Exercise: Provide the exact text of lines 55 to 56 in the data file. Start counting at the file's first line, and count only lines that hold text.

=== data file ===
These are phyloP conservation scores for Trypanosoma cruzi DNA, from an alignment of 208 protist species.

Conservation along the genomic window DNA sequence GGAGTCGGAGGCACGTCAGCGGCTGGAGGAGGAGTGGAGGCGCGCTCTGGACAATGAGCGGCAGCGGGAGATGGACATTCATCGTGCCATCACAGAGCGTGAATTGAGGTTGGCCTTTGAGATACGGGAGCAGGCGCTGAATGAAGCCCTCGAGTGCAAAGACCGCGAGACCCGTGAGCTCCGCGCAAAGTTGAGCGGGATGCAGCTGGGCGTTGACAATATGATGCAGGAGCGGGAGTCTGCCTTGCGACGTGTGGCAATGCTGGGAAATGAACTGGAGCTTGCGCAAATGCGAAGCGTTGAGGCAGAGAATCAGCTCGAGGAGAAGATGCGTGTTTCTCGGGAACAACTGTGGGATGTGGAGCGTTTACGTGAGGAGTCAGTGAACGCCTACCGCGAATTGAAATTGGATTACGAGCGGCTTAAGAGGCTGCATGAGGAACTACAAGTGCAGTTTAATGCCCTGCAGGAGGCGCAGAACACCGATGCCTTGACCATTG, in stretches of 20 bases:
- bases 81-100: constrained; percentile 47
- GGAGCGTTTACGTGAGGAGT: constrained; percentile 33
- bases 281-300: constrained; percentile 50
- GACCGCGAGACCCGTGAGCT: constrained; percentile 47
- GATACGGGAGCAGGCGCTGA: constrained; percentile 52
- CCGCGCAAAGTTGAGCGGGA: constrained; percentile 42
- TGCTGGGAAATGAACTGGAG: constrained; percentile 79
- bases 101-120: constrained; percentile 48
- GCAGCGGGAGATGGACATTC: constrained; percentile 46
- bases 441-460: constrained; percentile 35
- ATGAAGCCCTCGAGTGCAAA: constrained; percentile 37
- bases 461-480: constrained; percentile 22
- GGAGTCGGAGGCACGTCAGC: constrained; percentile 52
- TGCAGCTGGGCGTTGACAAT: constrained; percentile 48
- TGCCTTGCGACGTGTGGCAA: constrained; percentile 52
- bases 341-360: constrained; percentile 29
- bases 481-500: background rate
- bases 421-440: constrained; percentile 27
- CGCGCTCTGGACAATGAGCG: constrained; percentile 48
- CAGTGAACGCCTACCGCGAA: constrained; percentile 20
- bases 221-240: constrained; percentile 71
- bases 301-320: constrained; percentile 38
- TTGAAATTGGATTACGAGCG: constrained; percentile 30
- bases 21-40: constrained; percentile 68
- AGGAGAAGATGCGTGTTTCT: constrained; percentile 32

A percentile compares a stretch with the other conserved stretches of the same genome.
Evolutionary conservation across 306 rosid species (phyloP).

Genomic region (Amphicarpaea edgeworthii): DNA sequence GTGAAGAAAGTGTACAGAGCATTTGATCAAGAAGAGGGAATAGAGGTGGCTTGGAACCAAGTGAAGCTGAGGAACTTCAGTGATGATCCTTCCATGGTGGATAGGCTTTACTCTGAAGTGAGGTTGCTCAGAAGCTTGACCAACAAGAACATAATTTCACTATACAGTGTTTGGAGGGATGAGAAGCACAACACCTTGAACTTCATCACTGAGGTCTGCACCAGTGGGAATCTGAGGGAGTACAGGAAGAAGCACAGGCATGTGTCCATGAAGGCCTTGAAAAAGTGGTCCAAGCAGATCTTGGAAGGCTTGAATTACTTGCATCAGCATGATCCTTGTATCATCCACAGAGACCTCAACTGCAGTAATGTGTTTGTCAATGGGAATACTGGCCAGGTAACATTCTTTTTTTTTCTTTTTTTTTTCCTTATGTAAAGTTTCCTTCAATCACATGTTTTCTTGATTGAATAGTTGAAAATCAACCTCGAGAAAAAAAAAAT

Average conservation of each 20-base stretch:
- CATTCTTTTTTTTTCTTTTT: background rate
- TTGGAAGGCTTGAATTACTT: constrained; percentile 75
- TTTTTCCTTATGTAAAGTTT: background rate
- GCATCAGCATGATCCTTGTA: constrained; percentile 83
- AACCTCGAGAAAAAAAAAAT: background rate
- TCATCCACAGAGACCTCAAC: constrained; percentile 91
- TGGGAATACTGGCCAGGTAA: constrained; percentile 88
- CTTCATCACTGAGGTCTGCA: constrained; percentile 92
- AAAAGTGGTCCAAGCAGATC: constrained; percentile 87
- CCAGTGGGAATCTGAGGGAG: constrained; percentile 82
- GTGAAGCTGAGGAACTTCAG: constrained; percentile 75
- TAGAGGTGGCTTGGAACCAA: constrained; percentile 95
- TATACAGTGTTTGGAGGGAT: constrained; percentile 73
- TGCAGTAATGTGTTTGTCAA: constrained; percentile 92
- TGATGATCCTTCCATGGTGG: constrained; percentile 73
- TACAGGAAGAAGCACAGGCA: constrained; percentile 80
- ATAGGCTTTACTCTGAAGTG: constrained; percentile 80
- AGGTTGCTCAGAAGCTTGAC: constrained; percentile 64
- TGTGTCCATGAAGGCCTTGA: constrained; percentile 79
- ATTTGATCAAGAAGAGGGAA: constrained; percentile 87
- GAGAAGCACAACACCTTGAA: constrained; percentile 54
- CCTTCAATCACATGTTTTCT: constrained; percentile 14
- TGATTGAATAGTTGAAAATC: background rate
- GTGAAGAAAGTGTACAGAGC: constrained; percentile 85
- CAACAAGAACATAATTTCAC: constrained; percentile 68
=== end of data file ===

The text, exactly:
- GTGAAGAAAGTGTACAGAGC: constrained; percentile 85
- CAACAAGAACATAATTTCAC: constrained; percentile 68